This week has been truly brutal for the entire cryptocurrency sector, with the prices of major currencies like Bitcoin and Ethereum crashing at least 30%. The overall sector has shed trillions of dollars in value.
The recent carnage for holders of digital currencies could be due to a variety of factors including profit taking spurred by Elon Musk, an easing of inflation worries, or concerns about new regulations coming down the pike.
Whatever the case may be, some of the capital that recently left the crypto space has found its way into the gold and silver markets. This trend could continue as well, with precious metals gathering strength and with Bitcoin still having plenty of room to fall further.
Bitcoin hit its lowest price since January as the People’s Bank of China has reiterated its view that the tokens cannot be accepted as a form of payment.
Since 2017, China has become an increasingly difficult adversary for cryptocurrencies and virtual products. The communist nation has banned initial coin offerings while also forcing many exchanges to move overseas.
China has been known to implement capital controls as it seeks to control the ebb and flow of currency within its borders.
A cryptocurrency can make these controls impossible to execute, however, as funds can be swiftly and easily transferred overseas.
The only digital currency that would allow China to maintain capital controls would be the issuance of its own digital currency. China has reportedly already taken steps to introduce its own digital yuan, and the country looks to become more aggressive in the space.
In addition to China, the Bitcoin and crypto markets have also been negatively impacted by comments from Tesla chief Elon Musk.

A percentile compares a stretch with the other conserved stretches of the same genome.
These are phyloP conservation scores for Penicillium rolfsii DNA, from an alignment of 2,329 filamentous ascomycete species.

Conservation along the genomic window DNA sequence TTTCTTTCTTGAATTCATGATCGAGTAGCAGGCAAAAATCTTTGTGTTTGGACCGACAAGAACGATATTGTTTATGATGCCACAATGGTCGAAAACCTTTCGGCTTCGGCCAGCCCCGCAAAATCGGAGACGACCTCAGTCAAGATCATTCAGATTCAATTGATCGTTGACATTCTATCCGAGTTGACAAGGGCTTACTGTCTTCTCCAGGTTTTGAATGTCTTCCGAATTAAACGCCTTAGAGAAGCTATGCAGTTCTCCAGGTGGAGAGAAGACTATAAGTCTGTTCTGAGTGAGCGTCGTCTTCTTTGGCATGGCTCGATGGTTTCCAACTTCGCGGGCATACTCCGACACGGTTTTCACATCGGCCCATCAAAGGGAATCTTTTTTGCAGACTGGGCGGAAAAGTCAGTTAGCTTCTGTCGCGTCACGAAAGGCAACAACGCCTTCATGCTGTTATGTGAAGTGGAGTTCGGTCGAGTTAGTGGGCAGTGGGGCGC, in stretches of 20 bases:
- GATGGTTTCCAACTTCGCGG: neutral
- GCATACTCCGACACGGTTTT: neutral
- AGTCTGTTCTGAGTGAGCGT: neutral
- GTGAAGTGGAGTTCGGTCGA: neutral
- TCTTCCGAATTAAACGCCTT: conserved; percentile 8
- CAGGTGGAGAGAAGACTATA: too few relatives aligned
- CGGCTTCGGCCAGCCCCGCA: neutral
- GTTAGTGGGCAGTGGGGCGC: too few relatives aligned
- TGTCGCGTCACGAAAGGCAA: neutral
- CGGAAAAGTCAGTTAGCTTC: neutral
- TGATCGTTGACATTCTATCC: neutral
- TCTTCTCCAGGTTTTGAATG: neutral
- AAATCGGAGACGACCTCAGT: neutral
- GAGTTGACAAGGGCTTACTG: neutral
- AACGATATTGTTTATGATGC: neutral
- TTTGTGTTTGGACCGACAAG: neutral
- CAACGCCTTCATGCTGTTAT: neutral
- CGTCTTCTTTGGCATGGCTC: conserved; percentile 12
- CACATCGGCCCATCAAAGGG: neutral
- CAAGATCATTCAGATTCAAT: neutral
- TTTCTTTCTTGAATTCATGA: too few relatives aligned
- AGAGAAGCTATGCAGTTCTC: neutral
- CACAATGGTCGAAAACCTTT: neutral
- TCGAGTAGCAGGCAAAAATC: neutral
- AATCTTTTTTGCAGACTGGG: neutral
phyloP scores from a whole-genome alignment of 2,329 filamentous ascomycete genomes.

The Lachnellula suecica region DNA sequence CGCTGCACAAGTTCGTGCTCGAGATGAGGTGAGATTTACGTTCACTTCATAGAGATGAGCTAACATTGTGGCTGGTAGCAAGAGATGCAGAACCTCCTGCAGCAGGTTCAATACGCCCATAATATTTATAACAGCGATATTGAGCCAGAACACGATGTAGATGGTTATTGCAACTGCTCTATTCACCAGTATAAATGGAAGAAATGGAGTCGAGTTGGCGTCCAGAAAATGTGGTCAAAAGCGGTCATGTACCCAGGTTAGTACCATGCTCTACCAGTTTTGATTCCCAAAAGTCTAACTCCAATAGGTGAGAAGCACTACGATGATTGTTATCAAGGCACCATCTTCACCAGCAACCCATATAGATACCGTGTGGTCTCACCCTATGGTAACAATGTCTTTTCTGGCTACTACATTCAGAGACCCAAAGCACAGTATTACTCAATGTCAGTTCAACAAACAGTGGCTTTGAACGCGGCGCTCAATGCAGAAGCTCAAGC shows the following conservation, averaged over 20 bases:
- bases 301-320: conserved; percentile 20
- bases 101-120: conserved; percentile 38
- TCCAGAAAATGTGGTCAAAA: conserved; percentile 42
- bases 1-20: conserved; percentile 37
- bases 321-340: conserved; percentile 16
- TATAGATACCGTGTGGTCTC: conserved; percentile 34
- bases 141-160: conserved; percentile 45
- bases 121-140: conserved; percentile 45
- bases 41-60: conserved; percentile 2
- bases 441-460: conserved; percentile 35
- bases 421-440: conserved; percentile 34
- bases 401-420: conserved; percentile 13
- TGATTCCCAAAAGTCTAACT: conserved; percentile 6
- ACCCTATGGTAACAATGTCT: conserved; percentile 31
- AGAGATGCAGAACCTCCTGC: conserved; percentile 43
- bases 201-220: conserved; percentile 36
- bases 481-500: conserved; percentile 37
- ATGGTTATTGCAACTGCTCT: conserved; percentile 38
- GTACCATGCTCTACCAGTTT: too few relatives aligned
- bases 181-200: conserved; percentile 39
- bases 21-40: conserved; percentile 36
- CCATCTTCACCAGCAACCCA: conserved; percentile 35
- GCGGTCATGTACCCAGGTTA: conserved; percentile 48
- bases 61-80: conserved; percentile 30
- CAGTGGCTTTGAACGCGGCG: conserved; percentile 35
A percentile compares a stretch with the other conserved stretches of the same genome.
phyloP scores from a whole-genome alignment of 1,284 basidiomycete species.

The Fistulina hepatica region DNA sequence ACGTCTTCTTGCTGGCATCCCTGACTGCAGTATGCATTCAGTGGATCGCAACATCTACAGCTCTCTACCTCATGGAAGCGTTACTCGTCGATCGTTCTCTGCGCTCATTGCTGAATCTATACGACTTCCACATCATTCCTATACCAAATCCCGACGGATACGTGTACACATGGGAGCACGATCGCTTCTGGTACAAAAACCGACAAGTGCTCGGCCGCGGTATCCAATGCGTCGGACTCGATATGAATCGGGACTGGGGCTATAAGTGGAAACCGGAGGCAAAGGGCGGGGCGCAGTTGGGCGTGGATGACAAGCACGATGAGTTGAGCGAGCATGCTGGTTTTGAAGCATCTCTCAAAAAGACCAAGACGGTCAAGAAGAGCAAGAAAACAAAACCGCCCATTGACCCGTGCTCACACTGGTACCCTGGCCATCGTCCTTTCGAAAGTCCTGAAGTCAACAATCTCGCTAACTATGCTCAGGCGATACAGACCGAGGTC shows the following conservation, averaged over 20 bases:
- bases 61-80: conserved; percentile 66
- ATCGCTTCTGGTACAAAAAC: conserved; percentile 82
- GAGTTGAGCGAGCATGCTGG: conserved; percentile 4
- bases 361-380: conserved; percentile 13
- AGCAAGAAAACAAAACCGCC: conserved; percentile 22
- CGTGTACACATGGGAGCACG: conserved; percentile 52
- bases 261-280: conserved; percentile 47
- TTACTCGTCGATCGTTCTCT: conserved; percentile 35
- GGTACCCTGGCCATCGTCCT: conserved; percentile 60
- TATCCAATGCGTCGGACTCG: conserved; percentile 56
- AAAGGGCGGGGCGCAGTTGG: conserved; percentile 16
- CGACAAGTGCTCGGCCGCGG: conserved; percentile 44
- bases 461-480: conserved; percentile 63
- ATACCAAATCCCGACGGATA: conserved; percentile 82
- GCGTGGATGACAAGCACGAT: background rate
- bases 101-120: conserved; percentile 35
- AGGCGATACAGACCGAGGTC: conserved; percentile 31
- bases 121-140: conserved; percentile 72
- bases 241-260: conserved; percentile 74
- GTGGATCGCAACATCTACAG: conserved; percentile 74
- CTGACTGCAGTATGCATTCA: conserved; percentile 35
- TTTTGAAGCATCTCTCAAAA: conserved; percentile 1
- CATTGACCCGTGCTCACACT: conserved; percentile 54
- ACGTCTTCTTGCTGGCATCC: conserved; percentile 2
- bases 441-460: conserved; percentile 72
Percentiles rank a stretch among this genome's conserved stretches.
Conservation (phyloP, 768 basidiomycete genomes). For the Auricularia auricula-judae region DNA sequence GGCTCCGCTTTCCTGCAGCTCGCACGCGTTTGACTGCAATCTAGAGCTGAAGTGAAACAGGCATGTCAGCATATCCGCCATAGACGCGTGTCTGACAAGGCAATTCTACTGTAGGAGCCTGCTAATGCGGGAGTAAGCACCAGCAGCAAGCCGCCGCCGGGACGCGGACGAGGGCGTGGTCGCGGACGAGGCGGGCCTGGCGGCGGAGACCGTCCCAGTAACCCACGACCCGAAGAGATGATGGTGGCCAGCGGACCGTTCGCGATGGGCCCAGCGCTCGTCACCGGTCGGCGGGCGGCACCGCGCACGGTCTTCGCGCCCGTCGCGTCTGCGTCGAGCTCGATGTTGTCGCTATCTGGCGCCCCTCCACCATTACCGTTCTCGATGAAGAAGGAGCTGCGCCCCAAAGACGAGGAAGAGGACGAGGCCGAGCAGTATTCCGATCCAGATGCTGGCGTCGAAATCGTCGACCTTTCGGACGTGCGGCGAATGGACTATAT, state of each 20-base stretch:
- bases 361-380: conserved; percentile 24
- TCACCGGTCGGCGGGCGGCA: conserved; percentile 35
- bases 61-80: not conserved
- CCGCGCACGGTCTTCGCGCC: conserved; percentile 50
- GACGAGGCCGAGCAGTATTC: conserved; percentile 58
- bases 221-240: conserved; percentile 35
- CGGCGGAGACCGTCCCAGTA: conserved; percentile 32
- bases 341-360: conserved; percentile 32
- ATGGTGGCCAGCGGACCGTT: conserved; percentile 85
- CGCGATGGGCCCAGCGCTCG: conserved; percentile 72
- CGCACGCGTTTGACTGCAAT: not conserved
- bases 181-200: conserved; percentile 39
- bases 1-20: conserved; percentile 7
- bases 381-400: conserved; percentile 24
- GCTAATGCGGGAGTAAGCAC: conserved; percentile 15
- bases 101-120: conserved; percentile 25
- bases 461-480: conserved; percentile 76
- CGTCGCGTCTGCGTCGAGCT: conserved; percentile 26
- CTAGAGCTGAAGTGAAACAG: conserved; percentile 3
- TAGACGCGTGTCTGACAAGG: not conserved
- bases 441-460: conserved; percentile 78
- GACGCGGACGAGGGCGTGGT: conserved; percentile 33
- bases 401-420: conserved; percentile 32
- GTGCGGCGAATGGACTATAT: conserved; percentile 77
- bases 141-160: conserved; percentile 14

Tesla recently purchased a large sum of Bitcoin as Musk seemingly wanted to push the use of the currency. Tesla has, however, reportedly retracted the notion that it will accept Bitcoin as payment.
Further commentary by Musk over the last several days has only added to the confusion.
The uncertainty surrounding cryptocurrencies has provided the gold market another boost. Although cryptos may be unregulated and can act as a hedge against rising inflation or weaker paper currencies, they do not have the long, reliable history that gold bullion does.
Given gold’s timeless role as a store of value and protector of wealth, some investors concerned about long-term capital preservation are likely to reconsider their affinity digital assets and turn toward bullion instead.
Meanwhile, rising Middle East conflicts are also fueling gold’s recent rise.
Israeli warplanes pounded Gaza this week in the face of Hamas rocket attacks on Israel, and any escalation in the conflict will underpin the bull case for precious metals.
To be sure, the current economic and geopolitical backdrops – while negative in many ways – are highly positive for gold and silver. But they’ve always been a hedge for turmoil.
If you already own some physical gold and silver bullion, now may be a good time to consider adding more. For those who do not currently own any of the monetary metals, it’s hard to imagine what else they could be waiting for!
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